I had rounded the corner on my street and was pumping up the last hill. It was a good walk. More energetic than usual. That’s when I saw her, as I was nearing my house. She’s a neighbor, but I rarely even catch a glimpse. It has to be a year, maybe longer.
I don’t know her age. I don’t know her profession. I don’t know anything about her life other than the fact that we said hello, briefly, when I moved to this street as a 40-something single mother largely surrounded by 20-something and 30-something couples, most of whom were childless.
She and her husband keep to themselves. He works in the yard. Their cars come and go.
She was standing by her mailbox and appeared lost in thought. In fact, she had aged so much I barely recognized her. Her body language indicated fatigue or possibly fragility. Her face was its own statement in transition: she was neither young nor old, and strangely – both.
Two years ago I would have said this woman was 30. Now?
Transition to Midlife
I would guess my neighbor to be 40 or 42. Has she been ill? Not sleeping? Under terrible stress? Perhaps she is 40 and showing her age whereas a year or two back that wasn’t the case.
That’s the thing about midlife: it sneaks up when we’re busy living; it wallops us over the head without warning; it arrives at a different point in time for each of us – gradually or suddenly.
Aging is a subtle adversary; we may sigh and ignore its presence, or obsess over its unwillingness to install its sorry wares elsewhere. Maybe we glance in a mirror and the surprise of it is striking. There’s that deepening line we used to dismiss, or traces of a hardened expression even when we’re smiling.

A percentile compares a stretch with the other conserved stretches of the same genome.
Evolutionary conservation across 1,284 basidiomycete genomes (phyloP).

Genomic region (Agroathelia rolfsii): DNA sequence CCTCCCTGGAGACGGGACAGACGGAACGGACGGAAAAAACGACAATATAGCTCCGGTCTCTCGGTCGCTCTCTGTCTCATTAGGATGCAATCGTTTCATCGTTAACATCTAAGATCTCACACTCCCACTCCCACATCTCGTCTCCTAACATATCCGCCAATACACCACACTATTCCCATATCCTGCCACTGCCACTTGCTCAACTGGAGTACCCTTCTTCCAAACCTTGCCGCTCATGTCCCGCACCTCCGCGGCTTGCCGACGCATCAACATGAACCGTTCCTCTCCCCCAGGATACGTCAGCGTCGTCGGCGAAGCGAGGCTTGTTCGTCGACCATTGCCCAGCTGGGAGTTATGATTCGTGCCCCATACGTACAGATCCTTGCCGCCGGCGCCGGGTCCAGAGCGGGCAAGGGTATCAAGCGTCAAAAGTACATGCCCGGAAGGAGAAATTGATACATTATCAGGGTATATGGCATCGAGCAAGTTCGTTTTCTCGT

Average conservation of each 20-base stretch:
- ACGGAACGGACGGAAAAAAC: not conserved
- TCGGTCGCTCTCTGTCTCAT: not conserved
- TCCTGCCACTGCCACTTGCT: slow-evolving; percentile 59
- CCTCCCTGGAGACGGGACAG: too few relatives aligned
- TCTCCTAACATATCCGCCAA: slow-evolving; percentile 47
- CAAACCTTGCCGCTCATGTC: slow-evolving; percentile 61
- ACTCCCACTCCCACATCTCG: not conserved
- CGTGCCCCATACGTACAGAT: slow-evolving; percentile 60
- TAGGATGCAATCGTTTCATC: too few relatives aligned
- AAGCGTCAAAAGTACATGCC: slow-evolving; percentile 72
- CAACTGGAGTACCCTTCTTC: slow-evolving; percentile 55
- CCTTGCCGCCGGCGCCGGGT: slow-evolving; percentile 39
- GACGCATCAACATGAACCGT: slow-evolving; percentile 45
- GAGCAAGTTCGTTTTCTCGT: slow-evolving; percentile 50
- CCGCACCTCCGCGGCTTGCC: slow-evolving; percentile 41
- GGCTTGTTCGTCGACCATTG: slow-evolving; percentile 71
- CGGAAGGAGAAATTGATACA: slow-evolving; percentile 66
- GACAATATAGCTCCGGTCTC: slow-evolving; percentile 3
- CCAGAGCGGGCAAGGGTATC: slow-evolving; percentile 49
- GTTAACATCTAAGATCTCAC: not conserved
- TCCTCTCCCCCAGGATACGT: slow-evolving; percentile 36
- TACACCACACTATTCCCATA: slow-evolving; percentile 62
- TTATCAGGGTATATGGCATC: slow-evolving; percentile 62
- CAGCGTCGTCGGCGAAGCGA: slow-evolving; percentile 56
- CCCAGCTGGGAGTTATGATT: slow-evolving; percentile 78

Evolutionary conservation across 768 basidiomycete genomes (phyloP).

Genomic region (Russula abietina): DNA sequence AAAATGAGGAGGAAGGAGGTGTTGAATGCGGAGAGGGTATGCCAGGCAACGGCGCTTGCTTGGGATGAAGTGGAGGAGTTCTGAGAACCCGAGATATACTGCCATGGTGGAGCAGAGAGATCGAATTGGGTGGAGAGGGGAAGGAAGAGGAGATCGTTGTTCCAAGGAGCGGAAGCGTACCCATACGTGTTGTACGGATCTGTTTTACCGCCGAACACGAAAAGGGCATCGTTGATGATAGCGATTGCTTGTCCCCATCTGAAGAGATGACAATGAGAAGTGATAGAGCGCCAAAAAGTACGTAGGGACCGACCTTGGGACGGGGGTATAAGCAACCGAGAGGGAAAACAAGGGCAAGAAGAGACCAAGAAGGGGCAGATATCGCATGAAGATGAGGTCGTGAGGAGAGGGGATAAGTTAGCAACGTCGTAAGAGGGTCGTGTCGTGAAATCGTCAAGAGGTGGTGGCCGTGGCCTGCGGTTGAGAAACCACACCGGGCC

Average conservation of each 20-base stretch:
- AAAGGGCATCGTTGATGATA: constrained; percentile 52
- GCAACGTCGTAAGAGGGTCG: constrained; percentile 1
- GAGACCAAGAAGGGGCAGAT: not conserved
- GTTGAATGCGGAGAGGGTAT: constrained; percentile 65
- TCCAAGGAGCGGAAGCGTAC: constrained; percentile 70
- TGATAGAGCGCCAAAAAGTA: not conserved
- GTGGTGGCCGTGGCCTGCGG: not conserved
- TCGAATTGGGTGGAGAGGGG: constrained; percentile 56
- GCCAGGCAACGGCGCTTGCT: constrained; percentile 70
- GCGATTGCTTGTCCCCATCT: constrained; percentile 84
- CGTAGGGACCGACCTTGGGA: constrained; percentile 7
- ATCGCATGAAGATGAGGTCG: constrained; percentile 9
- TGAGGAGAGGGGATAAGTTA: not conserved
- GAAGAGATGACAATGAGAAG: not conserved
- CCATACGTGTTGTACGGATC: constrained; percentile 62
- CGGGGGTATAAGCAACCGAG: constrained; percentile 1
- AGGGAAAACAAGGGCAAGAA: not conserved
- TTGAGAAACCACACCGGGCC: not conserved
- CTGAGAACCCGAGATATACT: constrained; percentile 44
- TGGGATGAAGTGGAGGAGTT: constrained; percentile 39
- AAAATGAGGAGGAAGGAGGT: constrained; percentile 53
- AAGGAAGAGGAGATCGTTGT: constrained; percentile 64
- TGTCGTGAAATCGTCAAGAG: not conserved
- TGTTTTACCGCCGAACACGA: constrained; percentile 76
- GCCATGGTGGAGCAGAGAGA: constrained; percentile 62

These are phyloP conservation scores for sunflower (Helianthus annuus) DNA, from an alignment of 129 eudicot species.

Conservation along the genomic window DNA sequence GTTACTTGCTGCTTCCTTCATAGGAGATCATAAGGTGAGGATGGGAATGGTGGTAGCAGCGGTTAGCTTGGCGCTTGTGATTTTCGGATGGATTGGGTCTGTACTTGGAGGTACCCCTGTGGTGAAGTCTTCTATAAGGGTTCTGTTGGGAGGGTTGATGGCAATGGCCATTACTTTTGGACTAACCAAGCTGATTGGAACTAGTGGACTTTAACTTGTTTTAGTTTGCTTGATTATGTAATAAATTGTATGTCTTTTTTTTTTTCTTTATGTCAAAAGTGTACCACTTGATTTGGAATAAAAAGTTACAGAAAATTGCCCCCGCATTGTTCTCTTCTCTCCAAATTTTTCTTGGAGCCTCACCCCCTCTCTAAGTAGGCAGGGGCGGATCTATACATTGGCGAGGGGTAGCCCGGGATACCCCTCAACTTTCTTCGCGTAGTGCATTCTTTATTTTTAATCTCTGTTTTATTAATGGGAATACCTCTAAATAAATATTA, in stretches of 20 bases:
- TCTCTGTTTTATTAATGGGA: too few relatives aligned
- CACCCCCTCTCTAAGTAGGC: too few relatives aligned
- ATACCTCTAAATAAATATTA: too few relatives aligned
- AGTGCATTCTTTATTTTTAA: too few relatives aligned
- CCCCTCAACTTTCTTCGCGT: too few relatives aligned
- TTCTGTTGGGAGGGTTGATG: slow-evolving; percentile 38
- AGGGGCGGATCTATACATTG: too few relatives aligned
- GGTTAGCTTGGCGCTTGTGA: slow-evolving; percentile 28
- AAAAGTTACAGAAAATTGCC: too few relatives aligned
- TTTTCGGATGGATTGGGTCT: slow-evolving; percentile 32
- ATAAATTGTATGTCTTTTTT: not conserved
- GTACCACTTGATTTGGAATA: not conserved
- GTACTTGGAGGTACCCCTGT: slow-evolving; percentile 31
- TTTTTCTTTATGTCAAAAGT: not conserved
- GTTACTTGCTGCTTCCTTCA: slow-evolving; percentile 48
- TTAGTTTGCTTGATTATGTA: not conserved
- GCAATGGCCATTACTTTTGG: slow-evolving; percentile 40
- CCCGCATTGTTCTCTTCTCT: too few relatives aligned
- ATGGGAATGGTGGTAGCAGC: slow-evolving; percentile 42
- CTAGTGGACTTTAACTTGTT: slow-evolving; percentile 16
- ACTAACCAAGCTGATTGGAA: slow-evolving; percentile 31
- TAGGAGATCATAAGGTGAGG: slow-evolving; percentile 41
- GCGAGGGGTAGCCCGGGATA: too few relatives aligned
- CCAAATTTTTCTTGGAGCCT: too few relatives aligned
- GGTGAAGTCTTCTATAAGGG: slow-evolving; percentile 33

Either way, at 40 or 50 or whenever that pivotal point announces itself, the signs are inevitable and our reactions, variable. That’s especially true in a culture that worships youth, as our experience of growing older becomes an evolving and highly personal adventure.
Some are so busy living they take no note at all. Others fret – trying to face it – and struggling with acceptance.
What if we viewed aging as something other than the enemy, but a natural process? What might that be like? Freedom perhaps?
The “downhill” side of aging manifests differently in each of us.
For women? It can be a shrug, a shock, or a roller coaster in part fueled by hormones.
But in my view? More likely? Try our own critical self-image, society’s response to our changing appearance, tangible and related impacts – a spouse who leaves for a younger model, or jobs that are no longer accessible.
Stay stuck in the anger?
So what about denial versus acceptance? What about plunging enthusiastically into something new? What about the much touted value of midlife reinvention? Is that the key to aging gracefully, naturally, triumphantly?
When Does Aging Begin?
Perhaps our inability to wish away the external signs of aging begins at 35 or 40. For me it was older and I attribute that to heredity. Then again, I’m a believer in the power of pursuing our passions and goals, the confidence we exude, and I’m a devotee of the ultimate feel good drug – laughter.
I say that, fully aware there were periods in recent years when I lost my sense of humor entirely. Aging was the least of my concerns. Finishing the job of raising my sons on too little money and too much fatigue trumped any “frivolous” concern with wrinkles or my waist gone MIA.
I’m also fully aware of the role nutrition, exercise, sleep, and stress play into notions of successful aging. We do what we can in those areas, don’t we?
And the most “detrimental” sort of aging? The resistance to opening our hearts and minds, to giving, to learning?